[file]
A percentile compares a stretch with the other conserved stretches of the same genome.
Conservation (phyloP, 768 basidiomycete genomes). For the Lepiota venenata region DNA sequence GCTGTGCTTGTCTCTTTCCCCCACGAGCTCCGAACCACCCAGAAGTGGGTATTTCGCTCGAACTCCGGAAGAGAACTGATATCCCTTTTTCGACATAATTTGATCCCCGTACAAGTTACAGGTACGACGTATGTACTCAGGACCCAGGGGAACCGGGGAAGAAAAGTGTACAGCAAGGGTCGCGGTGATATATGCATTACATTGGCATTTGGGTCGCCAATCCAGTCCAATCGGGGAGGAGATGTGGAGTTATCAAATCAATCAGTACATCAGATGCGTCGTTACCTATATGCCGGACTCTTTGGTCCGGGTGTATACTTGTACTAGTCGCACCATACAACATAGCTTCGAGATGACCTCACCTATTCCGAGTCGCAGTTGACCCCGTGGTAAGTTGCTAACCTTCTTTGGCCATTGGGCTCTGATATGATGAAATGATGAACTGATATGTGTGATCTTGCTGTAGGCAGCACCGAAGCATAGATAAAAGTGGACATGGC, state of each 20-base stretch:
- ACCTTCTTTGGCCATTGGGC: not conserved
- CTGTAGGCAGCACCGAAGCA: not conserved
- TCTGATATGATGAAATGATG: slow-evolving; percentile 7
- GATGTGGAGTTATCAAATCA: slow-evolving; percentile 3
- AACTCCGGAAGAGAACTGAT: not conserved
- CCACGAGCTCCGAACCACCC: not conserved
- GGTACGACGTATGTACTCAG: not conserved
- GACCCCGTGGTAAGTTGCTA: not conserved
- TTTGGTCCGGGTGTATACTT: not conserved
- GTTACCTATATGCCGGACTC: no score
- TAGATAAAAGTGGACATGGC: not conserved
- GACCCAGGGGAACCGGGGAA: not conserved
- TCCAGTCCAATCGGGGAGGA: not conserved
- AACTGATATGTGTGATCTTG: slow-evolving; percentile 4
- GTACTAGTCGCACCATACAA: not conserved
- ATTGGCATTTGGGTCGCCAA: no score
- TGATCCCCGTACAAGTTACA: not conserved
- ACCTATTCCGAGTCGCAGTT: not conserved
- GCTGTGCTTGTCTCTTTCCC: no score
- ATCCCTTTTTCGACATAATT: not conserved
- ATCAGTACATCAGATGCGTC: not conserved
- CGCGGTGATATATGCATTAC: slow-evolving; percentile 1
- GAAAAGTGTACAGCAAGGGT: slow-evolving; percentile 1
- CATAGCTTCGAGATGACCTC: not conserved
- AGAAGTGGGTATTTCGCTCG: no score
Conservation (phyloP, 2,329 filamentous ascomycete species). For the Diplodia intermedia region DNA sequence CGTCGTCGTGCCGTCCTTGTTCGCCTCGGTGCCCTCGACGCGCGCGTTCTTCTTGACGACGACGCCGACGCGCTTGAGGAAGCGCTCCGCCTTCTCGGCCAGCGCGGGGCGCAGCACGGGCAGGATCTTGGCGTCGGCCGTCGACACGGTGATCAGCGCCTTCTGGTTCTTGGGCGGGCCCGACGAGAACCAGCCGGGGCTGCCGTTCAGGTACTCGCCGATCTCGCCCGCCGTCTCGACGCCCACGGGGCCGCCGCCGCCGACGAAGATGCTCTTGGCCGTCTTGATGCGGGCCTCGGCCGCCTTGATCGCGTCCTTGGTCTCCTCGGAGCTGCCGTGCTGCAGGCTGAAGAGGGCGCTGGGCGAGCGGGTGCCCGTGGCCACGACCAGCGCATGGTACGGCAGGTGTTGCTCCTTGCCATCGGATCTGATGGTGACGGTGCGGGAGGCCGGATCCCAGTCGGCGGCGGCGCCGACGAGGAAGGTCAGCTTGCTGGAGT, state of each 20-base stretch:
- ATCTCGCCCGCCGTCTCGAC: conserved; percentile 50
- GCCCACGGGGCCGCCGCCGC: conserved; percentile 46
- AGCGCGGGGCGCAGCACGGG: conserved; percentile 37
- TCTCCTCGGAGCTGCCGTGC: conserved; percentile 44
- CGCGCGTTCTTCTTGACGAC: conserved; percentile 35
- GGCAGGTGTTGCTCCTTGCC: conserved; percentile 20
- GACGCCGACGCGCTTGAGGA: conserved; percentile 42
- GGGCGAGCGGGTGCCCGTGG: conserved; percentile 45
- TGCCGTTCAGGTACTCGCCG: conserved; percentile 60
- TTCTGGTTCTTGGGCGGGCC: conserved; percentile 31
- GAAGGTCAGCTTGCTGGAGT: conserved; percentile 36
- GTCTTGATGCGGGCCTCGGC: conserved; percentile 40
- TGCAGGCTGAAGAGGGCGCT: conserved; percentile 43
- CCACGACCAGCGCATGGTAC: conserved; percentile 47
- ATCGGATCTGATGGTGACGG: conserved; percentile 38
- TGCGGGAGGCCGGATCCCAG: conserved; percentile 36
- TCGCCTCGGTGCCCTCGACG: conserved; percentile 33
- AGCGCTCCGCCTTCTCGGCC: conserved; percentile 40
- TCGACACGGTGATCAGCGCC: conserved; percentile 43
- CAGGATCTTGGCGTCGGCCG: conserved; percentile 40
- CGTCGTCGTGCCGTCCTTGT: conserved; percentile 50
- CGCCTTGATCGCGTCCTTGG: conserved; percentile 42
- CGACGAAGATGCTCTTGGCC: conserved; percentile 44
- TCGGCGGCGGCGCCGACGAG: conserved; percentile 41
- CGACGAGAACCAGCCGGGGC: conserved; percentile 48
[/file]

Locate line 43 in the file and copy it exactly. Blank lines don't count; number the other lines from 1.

- ATCGGATCTGATGGTGACGG: conserved; percentile 38